Political Correctness Delusions #2: The U.S. Military Naming Its Helicopters After Native American Tribes Is A Slur

Military Helicopters 0088

The scourge of political correctness causes many kinds of damage, but the most ominous is that it intentionally greases a steep slippery slope. The effort to constrain private and public expression according to an endlessly versatile definition of “offensiveness”  is a desirable weapon for political activists, grievance bullies, censorious and debate-challenged advocates, weenies, and busybodies. Once one specious argument for strangling another small sliver of free speech succeeds, usually after capitulation in the face of relentless vilification and hounding aided and abetted by the press, this ugly and anti-American faction of the progressive movement just moves on to another target. The process  will never end, although it will get more oppressive, restrictive and absurd. That is, it will never end until a backlash and an outbreak of rationality stops it in its tracks.

The Patent Office’s politically motivated (and doomed) attack on the Washington Redskins was an example of political correctness at its worst, and sure enough, here comes another deluded censor with a related and even sillier grievance. Simon Waxman wrote a jaw-dropping op-ed for the Washington Post arguing that the military’s use of Native American names and works on its helicopters and weaponry is a “slur.” Why, you ask? Because the white man cheated and defeated the Indians using superior fire power, that’s why. Yeah, sure, we pretend to honor their bravery now, but that’s just to salve our guilty consciences.  He blathers…

The message carried by the word Apache emblazoned on one of history’s great fighting machines is that the Americans overcame an opponent so powerful and true that we are proud to adopt its name. They tested our mettle, and we proved stronger, so don’t mess with us. In whatever measure it is tribute to the dead, it is in greater measure a boost to our national sense of superiority. And this message of superiority is shared not just with U.S. citizens but with those of the 14 nations whose governments buy the Apache helicopters we sell. It is shared, too, with those who hear the whir of an Apache overhead or find its guns trained on them. Noam Chomsky has clarified the moral stakes in provocative, instructive terms: “We might react differently if the Luftwaffe were to call its fighter planes ‘Jew’ and ‘Gypsy.’ ”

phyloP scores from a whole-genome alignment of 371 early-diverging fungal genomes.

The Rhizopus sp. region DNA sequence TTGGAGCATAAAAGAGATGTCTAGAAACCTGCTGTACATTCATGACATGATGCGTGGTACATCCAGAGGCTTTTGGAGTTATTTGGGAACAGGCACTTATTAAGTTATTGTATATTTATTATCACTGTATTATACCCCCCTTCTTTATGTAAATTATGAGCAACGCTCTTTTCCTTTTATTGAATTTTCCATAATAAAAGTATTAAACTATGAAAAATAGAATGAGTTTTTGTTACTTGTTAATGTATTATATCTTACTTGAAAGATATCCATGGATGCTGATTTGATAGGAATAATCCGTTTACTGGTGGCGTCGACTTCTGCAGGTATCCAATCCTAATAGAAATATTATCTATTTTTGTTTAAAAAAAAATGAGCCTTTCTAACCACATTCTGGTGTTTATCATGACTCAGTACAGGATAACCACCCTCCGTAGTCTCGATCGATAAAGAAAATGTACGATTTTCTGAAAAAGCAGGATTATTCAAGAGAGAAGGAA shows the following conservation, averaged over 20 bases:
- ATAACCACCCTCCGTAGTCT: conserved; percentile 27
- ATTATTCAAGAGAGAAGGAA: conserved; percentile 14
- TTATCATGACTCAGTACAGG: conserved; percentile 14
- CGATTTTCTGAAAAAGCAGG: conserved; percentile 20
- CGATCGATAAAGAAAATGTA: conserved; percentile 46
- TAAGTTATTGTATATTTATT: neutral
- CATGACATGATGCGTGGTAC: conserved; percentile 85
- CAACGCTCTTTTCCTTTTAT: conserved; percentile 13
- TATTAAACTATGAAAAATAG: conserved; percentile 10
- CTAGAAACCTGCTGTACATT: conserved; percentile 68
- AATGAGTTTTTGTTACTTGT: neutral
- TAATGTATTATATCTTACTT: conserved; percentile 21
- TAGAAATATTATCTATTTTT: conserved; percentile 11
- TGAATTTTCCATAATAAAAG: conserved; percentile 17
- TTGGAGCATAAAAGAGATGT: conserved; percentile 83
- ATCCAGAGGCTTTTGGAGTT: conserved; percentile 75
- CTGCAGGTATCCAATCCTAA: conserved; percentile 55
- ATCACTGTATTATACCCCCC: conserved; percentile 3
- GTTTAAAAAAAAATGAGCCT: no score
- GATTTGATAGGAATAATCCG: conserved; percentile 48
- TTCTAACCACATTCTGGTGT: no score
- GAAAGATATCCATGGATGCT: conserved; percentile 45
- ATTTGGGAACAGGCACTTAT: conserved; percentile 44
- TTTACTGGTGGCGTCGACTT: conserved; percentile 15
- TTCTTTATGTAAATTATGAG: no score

Continue reading

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Filed under Ethics Alarms Award Nominee, Government & Politics, History, Journalism & Media, Sports, U.S. Society, War and the Military

Five Ethics Observations On The Redskins Trademark Decision

Washington-Redskins

1. Several commenters predicted that the ruling of the U.S. Patent Office cancelling the registered trademark of the Washington Redskins would warrant a “Kaboom!” here, the Ethics Alarms designation reserved for occurrences or statements so outrageous that they make my head explode. Please. Even pre-weakened by previous cranial fireworks, my head isn’t that unstable. The decision was neither a major surprise, nor was it as momentous as the ignoramuses in the media, social media, and Harry Reid pronounced it to be.  (More on the decision here.) The Redskins retain their federal trademark registrations until all appeals have been exhausted, and that process could take years. The registrations will be canceled only if the team loses all appeals, and if I were owner Dan Snyder, I would appeal up to the Supreme Court if I had to. This should be done not to preserve the Redskins name, which is archaic and at this point more trouble than its worth, but to beat back the forces of government censorship of thought and words, of which the anti-Redskins campaign is a significant, if relatively trivial, part.

2. Washington Post sports columnist Sally Jenkins, not a fan of the name, beat me to a column about what is really troubling about the decision, as she wrote… Continue reading

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Filed under Arts & Entertainment, Business & Commercial, Citizenship, Government & Politics, Law & Law Enforcement, Leadership, Marketing and Advertising, Race, Rights, Sports, U.S. Society